Nat Turner and the necessity of being appalled.

In Kyle Baker’s preface to Nat Turner he said that he chose the story for a graphic novel because of how the story contained so many images. I remember being horrified at that statement—sure, it has compelling images, but such terrible ones! It was after beginning to read the story that I saw how right Baker was. Hearing the story of Nat Turner, which I knew before picking up the book, was nothing compared to seeing the images represented in a graphic novel. True, the images were horrifying—and as they should be.

I won’t bemoan how desensitized our culture has become to violence—I know that for me and most others this isn’t a function of insufficient empathy but the only way to make it through the day. All the same, I think its useful for there to be art to resensitize us from time to time. I don’t think it does us as a population much good to drown ourselves in despair over the atrocities of the present and past, but I think we would fare much worse if we did not have visceral, painful reminders from time to time. I liked Nat Turner for that reason.

Baker didn’t shy away from portraying the reality of the Turner rebellion’s victims—white children were murdered too. As uncomfortable and as appalled as I was by this fact, it made me think about race relations in a way I hadn’t before. This term we’ve read and discussed how readers write a text against the text or “ghost chapters.” Despite the very few words used in Nat Turner, I knew it was a narrative because I found myself questioning it in this same way. Why would Turner and his followers kill white children, even infants? I found myself answering “well, because they will grow up and be slave owners too.” That answer brought this story into focus in a powerful way and left me unable to settle on any one interpretation of Turner’s actions from a moral standpoint. For a historical tale, that seems proof of success to me.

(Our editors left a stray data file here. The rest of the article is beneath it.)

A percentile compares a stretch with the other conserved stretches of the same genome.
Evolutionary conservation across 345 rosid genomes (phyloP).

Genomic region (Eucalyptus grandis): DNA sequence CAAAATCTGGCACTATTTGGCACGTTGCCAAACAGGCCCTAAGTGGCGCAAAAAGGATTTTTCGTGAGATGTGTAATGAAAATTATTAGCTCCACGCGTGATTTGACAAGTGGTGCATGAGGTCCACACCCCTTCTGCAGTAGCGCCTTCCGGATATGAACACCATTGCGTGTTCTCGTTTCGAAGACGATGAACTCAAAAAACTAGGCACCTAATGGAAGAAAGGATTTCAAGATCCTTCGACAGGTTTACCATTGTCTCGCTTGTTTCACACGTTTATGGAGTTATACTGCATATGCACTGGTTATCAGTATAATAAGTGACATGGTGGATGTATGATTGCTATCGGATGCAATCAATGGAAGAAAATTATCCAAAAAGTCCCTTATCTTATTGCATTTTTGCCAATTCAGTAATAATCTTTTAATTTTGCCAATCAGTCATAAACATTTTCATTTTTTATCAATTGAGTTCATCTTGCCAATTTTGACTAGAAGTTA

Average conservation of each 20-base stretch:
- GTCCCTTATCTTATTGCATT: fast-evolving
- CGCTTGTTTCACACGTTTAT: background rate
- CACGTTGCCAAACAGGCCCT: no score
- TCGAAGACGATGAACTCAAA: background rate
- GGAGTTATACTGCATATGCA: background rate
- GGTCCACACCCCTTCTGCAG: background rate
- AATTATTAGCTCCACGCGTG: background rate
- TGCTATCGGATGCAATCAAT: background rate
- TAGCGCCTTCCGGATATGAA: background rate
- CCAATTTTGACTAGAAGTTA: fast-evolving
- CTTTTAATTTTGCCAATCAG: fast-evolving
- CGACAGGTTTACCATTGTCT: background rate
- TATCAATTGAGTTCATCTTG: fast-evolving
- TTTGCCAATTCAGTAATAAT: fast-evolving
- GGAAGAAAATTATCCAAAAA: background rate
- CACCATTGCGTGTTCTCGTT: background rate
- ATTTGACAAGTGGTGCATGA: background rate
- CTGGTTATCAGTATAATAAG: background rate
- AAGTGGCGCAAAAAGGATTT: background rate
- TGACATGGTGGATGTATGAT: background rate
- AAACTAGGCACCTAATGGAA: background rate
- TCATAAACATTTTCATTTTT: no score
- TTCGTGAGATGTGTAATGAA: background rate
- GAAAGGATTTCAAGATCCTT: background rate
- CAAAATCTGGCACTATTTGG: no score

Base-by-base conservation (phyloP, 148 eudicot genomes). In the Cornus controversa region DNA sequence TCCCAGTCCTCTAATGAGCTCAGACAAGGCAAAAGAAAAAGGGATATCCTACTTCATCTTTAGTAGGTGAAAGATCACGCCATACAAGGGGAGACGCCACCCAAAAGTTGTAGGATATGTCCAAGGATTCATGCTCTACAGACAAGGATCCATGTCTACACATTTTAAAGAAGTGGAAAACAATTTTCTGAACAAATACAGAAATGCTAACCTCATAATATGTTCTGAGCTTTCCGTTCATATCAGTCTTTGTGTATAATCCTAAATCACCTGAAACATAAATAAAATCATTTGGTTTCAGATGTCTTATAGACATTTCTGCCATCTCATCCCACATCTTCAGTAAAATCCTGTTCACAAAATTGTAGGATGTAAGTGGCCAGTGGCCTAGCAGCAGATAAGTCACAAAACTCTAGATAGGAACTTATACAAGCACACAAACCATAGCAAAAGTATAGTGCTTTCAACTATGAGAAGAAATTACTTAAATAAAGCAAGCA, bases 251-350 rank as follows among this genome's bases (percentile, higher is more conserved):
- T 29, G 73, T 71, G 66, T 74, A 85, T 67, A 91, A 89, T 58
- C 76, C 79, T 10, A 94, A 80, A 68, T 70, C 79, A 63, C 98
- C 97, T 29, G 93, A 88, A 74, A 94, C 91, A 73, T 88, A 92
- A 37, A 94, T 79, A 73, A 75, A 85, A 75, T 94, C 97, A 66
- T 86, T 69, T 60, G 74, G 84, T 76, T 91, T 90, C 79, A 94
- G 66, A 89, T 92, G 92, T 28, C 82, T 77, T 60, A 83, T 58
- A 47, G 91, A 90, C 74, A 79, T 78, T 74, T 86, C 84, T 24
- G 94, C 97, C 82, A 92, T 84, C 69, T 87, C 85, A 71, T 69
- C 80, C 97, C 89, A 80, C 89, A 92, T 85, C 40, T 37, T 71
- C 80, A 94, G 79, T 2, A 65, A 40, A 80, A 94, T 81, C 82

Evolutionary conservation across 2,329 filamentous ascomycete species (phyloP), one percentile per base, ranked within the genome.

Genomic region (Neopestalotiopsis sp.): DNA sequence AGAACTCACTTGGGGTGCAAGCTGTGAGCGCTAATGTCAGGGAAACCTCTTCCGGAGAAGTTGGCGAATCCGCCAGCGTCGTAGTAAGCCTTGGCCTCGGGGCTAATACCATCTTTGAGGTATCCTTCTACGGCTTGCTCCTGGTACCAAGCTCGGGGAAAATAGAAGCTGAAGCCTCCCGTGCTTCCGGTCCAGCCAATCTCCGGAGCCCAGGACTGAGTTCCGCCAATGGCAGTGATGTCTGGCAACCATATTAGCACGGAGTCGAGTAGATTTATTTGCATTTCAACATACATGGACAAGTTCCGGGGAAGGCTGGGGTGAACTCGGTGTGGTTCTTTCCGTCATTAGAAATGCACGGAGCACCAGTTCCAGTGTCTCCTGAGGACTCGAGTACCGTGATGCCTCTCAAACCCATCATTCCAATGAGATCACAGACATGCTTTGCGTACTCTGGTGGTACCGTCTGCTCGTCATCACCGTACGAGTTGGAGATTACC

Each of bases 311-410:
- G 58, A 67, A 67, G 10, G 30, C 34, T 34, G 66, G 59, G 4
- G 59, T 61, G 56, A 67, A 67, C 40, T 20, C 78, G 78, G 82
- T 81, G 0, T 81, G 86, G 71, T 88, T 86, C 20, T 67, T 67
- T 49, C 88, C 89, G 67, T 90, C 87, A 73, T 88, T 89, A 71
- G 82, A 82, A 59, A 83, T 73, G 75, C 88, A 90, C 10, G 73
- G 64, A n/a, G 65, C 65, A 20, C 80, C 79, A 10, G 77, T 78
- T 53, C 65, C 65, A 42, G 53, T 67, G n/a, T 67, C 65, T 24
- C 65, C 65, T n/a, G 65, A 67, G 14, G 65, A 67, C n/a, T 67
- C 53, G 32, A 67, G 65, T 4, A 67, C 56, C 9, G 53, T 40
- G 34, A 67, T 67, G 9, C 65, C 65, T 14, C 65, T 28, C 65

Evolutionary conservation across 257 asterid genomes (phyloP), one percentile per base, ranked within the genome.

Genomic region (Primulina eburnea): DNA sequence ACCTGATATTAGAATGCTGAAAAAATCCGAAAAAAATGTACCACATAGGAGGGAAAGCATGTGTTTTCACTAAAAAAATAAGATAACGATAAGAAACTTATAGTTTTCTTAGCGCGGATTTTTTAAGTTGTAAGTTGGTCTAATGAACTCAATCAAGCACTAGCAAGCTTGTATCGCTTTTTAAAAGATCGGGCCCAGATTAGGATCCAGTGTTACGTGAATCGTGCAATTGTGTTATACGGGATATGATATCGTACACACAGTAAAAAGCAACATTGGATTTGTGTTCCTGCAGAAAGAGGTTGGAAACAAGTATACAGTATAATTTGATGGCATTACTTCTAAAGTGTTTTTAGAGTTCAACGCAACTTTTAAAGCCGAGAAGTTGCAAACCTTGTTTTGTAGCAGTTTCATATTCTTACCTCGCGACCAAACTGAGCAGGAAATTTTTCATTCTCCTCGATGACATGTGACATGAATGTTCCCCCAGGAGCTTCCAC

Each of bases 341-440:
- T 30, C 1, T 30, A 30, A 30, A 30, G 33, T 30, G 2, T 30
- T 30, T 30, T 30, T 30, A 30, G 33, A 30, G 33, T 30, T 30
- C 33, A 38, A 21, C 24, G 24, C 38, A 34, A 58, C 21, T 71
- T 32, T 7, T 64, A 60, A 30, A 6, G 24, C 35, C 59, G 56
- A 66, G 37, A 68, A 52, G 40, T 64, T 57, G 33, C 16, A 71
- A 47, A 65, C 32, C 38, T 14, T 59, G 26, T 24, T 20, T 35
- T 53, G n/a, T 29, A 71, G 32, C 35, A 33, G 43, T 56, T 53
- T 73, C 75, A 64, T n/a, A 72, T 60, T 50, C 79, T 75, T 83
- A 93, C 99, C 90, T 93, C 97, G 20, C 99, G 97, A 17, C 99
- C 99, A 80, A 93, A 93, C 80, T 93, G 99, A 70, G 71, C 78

Much of what we read in the McCloud selections on comics was already familiar to me as someone acquainted with how comics are written. The most interesting part of these pieces was how it addressed the use of silent panels. McCloud said that these panels can make time seem to stretch on indefinitely and that it can make the image even more haunting to the reader. I found this especially true of Nat Turner. Days later, I’m unable to get the image of the infant from the beginning out of my head. Several hands stretch out to the African baby as it falls through the air. This image was disturbing and powerful in a way that I doubt words could have enhanced.